The argument from personal and historical experience is considered among the weakest by logicians and empirical scientists.  It is an ancient debate, but still a decisive one for many.  But in courts of law personal, eyewitness testimony outweighs almost everything else, although photographic, audio, genetic, and forensic science can now often provide powerful corroboration (or refutation) of personal testimony.  It is interesting to note that when we discuss questions of a spiritual nature, we somehow find personal testimony and experience inadmissible, or perhaps evidence for some sort of psychological derangement of those adhering to it.  We are quite as selective in our dogma of a mechanistic, purely materialist model of the universe as any medieval or ancient authority was in the dogma of God’s existence and the supernatural nature of reality.  We are quite as capable as these died-in-the-wool ‘agents of superstition’ of eliminating and ignoring masses of data which run contrary to our accepted models and paradigms.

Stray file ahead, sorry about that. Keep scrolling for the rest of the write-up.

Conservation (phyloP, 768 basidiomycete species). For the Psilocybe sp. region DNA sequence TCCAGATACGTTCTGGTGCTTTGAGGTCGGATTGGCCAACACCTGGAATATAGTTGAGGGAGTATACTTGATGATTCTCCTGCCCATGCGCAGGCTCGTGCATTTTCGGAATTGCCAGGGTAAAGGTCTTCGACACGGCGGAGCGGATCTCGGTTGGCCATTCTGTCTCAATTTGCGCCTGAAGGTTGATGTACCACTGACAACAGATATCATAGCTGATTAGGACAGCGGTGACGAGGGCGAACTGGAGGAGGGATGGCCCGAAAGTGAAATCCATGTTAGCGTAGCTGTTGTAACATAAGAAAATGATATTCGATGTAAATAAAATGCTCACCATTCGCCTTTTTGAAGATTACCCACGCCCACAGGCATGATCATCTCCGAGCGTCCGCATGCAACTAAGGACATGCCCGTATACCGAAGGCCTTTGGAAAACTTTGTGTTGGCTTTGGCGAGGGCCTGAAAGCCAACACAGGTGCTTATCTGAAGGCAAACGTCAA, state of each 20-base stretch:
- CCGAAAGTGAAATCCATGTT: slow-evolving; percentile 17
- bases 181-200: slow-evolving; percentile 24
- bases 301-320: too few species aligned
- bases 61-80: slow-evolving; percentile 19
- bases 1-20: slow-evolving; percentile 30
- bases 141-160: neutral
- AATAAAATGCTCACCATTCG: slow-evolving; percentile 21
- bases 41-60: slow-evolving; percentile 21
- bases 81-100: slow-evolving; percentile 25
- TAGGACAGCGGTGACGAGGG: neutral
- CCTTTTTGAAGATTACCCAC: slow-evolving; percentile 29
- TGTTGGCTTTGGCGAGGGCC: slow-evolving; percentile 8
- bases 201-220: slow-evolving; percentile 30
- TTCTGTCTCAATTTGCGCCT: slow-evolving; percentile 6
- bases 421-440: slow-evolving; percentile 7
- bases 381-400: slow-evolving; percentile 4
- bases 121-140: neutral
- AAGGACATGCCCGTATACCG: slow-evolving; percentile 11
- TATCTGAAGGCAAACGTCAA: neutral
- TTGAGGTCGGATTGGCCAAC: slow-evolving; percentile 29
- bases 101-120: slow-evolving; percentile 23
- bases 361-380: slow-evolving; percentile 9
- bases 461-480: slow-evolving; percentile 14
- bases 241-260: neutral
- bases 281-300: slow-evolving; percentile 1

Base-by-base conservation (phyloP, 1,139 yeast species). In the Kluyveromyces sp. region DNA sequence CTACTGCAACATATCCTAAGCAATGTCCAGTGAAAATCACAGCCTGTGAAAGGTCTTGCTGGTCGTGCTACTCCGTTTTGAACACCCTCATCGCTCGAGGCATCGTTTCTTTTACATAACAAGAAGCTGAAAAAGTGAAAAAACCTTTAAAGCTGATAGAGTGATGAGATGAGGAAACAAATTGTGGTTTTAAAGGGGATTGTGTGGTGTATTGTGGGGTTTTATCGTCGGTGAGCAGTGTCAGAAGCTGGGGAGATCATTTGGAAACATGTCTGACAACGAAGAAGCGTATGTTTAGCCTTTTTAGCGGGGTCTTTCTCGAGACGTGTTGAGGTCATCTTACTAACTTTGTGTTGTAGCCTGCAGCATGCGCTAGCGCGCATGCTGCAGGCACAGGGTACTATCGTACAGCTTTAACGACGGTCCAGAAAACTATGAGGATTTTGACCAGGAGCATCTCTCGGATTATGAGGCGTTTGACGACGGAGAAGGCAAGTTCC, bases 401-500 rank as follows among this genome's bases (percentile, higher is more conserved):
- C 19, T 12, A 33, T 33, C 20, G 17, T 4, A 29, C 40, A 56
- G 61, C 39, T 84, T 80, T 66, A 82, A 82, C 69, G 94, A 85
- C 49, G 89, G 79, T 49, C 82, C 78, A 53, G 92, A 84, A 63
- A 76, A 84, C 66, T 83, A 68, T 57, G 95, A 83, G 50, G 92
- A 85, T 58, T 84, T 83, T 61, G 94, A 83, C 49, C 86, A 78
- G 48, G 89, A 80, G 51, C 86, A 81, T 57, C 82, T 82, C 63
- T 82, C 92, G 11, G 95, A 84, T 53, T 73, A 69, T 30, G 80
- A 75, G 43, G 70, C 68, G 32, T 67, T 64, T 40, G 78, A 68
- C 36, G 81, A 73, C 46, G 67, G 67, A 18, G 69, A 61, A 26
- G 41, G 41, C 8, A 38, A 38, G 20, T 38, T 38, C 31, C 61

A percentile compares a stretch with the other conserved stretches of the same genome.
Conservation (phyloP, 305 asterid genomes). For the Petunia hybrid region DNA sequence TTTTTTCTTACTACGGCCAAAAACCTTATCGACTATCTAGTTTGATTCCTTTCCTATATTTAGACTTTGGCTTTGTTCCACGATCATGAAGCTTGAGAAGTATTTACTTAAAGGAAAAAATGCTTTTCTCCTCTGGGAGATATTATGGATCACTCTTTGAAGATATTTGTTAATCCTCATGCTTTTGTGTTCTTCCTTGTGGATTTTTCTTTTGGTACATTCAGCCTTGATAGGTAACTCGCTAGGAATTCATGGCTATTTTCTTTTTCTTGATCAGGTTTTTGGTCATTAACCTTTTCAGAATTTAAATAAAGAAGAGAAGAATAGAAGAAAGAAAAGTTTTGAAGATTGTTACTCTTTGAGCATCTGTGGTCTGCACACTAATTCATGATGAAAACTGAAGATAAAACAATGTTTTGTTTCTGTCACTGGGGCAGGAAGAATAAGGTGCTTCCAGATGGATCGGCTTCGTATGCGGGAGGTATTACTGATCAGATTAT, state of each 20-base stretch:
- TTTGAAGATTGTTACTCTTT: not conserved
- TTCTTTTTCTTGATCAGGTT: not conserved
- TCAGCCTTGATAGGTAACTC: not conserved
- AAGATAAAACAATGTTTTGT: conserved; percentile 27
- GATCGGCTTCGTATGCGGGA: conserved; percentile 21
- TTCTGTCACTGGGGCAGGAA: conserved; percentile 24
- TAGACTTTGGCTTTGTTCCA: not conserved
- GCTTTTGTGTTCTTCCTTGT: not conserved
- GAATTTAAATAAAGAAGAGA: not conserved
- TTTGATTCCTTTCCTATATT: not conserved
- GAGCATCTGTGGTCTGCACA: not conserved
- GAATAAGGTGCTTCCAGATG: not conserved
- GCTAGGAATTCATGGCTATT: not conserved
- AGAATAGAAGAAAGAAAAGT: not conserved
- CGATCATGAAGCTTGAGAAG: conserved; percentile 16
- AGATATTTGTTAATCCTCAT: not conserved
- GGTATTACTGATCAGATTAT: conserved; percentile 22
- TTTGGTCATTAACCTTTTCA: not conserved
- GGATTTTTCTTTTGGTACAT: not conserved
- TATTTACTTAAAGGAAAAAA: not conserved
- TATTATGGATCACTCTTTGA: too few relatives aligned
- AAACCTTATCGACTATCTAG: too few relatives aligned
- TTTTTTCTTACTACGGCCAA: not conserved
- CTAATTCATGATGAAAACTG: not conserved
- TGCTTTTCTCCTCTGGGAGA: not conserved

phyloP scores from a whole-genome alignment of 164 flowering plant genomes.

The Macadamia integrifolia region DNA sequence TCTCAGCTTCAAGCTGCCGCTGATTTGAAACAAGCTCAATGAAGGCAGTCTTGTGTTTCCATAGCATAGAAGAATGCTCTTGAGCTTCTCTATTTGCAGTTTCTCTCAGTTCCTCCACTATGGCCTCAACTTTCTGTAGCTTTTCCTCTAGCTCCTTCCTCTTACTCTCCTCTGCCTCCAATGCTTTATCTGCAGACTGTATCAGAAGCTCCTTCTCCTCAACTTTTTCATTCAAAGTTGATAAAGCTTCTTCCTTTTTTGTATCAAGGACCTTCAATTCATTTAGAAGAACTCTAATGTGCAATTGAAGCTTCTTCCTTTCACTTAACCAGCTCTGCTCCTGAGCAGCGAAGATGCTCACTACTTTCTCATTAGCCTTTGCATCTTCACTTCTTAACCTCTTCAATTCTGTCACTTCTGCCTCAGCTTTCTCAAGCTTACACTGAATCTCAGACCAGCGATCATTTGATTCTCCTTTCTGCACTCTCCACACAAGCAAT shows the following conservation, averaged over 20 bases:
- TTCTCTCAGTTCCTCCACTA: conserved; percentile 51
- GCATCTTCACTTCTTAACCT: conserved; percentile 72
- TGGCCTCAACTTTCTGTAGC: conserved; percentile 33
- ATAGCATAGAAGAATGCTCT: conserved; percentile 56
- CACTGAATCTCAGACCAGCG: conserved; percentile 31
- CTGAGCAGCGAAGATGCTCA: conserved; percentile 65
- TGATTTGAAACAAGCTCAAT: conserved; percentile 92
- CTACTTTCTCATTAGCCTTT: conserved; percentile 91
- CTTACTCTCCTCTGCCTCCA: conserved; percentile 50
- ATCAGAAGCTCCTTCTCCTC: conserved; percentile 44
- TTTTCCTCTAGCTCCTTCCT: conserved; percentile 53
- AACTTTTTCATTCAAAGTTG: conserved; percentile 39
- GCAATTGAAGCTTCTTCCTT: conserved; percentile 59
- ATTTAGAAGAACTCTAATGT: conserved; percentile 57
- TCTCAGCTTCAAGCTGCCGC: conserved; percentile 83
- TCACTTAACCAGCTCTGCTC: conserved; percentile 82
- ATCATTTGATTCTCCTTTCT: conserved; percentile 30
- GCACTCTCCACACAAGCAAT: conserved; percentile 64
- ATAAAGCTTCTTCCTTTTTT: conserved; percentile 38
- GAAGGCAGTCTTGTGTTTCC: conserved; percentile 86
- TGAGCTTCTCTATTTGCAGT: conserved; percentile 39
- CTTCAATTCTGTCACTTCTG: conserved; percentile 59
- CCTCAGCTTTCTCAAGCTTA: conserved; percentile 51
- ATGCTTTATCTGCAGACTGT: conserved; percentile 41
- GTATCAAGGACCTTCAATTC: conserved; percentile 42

As Solomon said, “What has been will be again, what has been done will be done again; there is nothing new under the sun.”  The model of reality we must seek, the way ahead in our time of so much spiritual turmoil, must be one which gives us the best match with what we observe in the outer Cosmos as we learn about it and meshes with what we know and experience in the spirit and in the history of humanity.  And this tells us that we are not mere accidental ciphers emerging from chaos with delusions of grandeur. 

Perhaps this was the basic reason Solomon shrugs off the cynical perspective on the most basic of all issues, that of ultimate origins, even as he seems to adopt it with respect to how we experience life.

We will see more of what he has to say next time.